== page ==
Teachers & Teaching: Part II
On every university campus, there exist certain professors who, at the very mention of their names, cause students to cringe with fear. At the University of Tennessee, Dr. Von Trapp* was one of these professors. Students who had survived his Western Civilization class told tales about him to other students much like the ones Marines tell of Parris Island: “I’ve been through Von Trapp’s Western Civ. class. It doesn’t get much worse than that.”
When I took his class as a sophomore, Dr. Von Trapp was well into his seventh decade. He had quite a reputation, and rumor had it (probably false) that he had been fired from an Ivy League school because too many of his students failed. There were at least 60 students in my class, and the course also required meeting once a week in a small-group “lab” where his graduate assistant (who was equally menacing) would remind us of our inadequacies as students of history. If Dr. Von Trapp knew the name of even one of the students in the class, I would have been surprised.
During the first week of class, I noticed that as he lectured, Dr. Von Trapp would read from some sort of yellowed documents. One time, after class, I approached the lectern and glanced more closely at the documents. The aged paper looked like parchment, but upon closer inspection I saw that it was handwritten notebook paper. Von Trapp didn’t so much lecture from notes as he did read from a well-worn script.
Things didn’t get any better when it came time for mid-term exams. I happened to be one of only six students (out of sixty in the class) to pass the mid-term. I and a few others made a D, and one curve-spoiler made an A. The rest hovered around the class average of 37 percent. Amid much turmoil, cursing, and near-fainting, the class soon learned that Dr. Von Trapp was granting a reprieve in the form of a re-take, averaging the two grades.
All these elements would seem to warrant a foreboding outlook for my education in Western Civilization. However, even with Dr. Von Trapp’s detachment from the students, his lectures that were apparently as old as the history he taught, and his draconian graduate assistant, something remarkable happened: I learned history.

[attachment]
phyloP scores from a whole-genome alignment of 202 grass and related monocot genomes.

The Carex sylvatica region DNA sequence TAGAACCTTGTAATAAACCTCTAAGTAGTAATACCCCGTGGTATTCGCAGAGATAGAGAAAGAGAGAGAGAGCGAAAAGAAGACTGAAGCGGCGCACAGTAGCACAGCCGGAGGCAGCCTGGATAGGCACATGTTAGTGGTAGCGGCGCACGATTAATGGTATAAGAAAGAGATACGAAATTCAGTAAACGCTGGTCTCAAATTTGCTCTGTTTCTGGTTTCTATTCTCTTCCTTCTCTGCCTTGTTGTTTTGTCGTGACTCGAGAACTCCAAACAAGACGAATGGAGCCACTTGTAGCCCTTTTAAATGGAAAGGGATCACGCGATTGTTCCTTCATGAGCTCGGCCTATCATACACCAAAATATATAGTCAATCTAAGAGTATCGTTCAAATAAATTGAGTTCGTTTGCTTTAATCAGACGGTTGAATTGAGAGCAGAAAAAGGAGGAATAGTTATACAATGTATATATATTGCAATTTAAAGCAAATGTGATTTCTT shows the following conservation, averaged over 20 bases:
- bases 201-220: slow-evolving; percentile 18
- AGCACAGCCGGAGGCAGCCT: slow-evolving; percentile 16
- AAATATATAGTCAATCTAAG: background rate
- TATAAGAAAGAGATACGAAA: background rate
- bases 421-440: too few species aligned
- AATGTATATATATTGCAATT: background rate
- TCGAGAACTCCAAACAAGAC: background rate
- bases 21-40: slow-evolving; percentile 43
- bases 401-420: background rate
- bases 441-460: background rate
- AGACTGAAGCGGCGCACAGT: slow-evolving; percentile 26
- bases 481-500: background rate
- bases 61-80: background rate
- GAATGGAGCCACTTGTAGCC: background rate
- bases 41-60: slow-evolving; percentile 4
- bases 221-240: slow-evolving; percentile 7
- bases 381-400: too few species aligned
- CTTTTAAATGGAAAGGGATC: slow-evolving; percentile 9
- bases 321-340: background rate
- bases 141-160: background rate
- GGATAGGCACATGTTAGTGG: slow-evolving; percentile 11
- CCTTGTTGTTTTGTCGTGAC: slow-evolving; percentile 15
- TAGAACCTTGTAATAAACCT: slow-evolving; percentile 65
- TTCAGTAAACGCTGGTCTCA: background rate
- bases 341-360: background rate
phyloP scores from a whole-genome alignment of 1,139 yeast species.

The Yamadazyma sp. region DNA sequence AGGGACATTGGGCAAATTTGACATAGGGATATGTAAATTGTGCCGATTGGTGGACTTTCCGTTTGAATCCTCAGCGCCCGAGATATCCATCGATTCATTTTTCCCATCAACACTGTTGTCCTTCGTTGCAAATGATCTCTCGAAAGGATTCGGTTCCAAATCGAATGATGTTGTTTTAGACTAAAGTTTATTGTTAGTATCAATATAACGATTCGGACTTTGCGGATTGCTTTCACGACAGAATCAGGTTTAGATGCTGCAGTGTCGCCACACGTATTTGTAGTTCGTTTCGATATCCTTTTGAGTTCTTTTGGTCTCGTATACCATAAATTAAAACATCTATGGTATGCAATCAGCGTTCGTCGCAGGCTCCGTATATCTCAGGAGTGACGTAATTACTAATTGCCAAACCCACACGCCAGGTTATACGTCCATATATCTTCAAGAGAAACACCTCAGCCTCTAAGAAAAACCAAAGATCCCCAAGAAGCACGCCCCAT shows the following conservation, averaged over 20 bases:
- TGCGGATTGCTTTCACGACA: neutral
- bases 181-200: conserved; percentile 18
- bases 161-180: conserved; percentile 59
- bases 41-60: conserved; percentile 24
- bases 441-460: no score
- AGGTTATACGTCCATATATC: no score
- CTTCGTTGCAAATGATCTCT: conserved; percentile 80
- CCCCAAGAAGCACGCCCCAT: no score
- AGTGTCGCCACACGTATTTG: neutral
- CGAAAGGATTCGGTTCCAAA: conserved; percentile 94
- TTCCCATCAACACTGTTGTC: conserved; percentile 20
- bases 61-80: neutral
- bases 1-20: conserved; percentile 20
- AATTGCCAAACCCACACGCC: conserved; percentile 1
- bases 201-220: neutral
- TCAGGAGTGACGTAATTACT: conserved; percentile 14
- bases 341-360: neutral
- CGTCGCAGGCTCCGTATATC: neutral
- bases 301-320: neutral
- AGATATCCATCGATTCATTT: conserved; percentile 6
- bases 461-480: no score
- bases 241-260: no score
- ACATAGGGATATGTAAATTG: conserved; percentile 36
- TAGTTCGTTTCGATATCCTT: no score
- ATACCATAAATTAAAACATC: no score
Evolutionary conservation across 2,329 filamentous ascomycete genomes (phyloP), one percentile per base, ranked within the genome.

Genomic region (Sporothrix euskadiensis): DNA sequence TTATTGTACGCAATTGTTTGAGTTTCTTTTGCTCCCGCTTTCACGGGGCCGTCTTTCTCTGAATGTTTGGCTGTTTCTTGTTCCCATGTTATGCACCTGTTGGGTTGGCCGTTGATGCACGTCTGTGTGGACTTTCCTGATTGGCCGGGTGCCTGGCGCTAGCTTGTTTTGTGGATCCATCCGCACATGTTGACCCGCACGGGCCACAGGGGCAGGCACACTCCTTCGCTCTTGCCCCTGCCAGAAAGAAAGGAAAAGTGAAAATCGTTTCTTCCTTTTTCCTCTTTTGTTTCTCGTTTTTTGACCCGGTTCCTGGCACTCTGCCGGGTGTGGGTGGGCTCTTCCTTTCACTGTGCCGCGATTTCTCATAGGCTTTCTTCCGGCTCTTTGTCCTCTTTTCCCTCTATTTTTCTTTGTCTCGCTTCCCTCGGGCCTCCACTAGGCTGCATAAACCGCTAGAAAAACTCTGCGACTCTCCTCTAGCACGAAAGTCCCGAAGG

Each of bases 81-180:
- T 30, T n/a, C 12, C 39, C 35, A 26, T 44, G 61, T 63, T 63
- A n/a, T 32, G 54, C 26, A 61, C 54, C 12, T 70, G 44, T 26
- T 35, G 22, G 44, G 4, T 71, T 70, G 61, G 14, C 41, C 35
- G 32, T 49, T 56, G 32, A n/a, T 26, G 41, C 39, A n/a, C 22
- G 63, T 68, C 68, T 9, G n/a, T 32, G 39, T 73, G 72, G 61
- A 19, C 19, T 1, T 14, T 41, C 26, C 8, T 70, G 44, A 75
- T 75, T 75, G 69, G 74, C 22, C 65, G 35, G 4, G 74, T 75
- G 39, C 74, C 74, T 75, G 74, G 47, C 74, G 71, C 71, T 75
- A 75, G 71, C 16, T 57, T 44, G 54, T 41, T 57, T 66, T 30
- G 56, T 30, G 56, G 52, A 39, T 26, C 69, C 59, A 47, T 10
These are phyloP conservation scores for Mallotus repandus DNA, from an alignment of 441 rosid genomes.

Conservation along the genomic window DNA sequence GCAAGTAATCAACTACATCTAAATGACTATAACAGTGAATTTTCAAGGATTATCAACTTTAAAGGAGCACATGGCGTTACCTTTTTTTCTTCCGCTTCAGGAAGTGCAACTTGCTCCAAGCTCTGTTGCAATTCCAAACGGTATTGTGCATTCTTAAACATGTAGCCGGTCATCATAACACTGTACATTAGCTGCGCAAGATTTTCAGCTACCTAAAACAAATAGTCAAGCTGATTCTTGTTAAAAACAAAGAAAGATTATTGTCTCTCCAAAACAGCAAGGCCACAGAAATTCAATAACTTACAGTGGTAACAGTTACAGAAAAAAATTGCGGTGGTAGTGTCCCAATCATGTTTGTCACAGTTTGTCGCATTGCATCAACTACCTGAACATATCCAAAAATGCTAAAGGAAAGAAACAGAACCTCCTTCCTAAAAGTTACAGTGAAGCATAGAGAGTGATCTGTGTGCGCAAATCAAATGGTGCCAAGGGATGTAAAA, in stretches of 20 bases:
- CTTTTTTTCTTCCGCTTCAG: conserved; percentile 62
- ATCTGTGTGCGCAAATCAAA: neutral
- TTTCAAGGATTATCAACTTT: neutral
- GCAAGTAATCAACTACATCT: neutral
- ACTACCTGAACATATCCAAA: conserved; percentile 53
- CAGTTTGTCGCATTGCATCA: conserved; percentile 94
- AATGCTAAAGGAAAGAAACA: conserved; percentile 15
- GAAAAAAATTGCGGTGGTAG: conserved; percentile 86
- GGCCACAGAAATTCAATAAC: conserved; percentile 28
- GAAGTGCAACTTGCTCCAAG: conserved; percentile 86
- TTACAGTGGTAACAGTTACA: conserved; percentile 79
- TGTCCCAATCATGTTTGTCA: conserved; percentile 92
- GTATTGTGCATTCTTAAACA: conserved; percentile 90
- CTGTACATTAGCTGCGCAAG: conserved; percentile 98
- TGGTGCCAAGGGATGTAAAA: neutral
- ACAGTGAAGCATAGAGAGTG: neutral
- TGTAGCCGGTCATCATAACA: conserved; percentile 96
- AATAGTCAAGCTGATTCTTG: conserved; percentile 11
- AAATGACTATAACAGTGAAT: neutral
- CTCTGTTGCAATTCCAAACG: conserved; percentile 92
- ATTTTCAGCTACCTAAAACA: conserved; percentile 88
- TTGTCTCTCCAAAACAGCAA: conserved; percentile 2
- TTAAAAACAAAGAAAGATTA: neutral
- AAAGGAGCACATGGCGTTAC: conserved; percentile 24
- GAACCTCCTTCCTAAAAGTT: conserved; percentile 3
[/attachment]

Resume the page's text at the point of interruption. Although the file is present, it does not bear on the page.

In many ways, it didn’t make sense. By most accounts, Dr. Von Trapp did everything wrong. He didn’t know the students he taught from the man in moon. His “trial by failure” grading system bordered on the absurd, and everyone knows that the “read straight from a text” style of public speaking is more than just a little passé.
Von Trapp, however, did one thing right: he loved what he taught. Von Trapp had a contagious enthusiasm for the subject he taught, and this passion more than compensated for areas in which he was lacking. Even after more than ten years, I can still remember with much precision Dr. Von Trapp standing at the lectern, reading from his yellowed manuscript describing how the Greeks “SSSSACKED Troy!” When he spoke about historical events, you felt as if he had lived it himself.
Indeed, Dr. Von Trapp spoke of all the places mentioned in the history books with firsthand knowledge. He had stood on Hadrian’s Wall and had done excavations in Rome. When he talked about those places, and the events that happened there, he was also taking us there and placing us on the scene. There were moments when he spoke so fervently of the events of the past that he seemed as if he would burst the seams of his tweed suit.
Dr. Von Trapp’s passion was infectious, and provoked an interest that made my own study both enjoyable and enlightening. I survived the class with a decent, but not great, grade. I learned far more in Von Trapp’s class than I did from the teacher I had for Western Civ. II, who gave me a better grade, but acted as if she didn’t really want to be in the classroom.
In the case of my sophomore Western Civilization class, it was enthusiasm had a direct bearing upon learning. While Von Trapp didn’t outwardly appear to care one iota about his students or their names, he did care deeply about his subject, which in this day and age seems rare.
Enthusiasm in teaching affects success in learning. That doesn’t necessarily mean that we should rip pages out of textbooks or other such Robin Williams antics, but we do owe it to our students to convince them that what we teach is something worth learning. Otherwise, they’ll just change the subject.
*Yes, the name has been changed to protect the guilty/innocent.